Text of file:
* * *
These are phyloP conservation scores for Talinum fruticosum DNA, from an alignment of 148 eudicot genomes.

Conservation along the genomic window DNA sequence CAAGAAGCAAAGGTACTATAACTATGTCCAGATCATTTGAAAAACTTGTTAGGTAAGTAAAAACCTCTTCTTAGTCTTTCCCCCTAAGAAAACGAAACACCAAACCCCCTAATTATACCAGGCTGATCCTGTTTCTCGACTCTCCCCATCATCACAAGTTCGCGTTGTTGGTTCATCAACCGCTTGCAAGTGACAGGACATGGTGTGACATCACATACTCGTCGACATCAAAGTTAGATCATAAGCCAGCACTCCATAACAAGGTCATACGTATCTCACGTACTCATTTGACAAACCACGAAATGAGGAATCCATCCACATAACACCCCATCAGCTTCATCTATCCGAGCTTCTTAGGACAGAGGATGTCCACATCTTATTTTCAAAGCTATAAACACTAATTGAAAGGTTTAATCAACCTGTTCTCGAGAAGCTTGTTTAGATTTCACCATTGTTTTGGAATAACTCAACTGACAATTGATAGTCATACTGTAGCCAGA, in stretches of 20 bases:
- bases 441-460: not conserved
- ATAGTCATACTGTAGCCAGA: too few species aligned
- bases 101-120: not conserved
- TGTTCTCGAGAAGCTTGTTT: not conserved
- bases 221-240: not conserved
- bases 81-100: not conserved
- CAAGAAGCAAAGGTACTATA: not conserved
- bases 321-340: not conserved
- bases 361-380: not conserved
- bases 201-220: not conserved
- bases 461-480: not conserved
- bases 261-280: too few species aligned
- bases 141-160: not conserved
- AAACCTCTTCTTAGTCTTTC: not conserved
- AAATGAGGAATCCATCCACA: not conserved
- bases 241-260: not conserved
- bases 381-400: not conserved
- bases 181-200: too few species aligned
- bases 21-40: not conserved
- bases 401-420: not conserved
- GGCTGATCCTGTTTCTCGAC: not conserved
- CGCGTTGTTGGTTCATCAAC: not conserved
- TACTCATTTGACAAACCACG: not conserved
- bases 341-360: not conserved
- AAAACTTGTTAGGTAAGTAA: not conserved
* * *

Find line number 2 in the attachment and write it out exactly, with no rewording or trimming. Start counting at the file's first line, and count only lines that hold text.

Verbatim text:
Conservation along the genomic window DNA sequence CAAGAAGCAAAGGTACTATAACTATGTCCAGATCATTTGAAAAACTTGTTAGGTAAGTAAAAACCTCTTCTTAGTCTTTCCCCCTAAGAAAACGAAACACCAAACCCCCTAATTATACCAGGCTGATCCTGTTTCTCGACTCTCCCCATCATCACAAGTTCGCGTTGTTGGTTCATCAACCGCTTGCAAGTGACAGGACATGGTGTGACATCACATACTCGTCGACATCAAAGTTAGATCATAAGCCAGCACTCCATAACAAGGTCATACGTATCTCACGTACTCATTTGACAAACCACGAAATGAGGAATCCATCCACATAACACCCCATCAGCTTCATCTATCCGAGCTTCTTAGGACAGAGGATGTCCACATCTTATTTTCAAAGCTATAAACACTAATTGAAAGGTTTAATCAACCTGTTCTCGAGAAGCTTGTTTAGATTTCACCATTGTTTTGGAATAACTCAACTGACAATTGATAGTCATACTGTAGCCAGA, in stretches of 20 bases: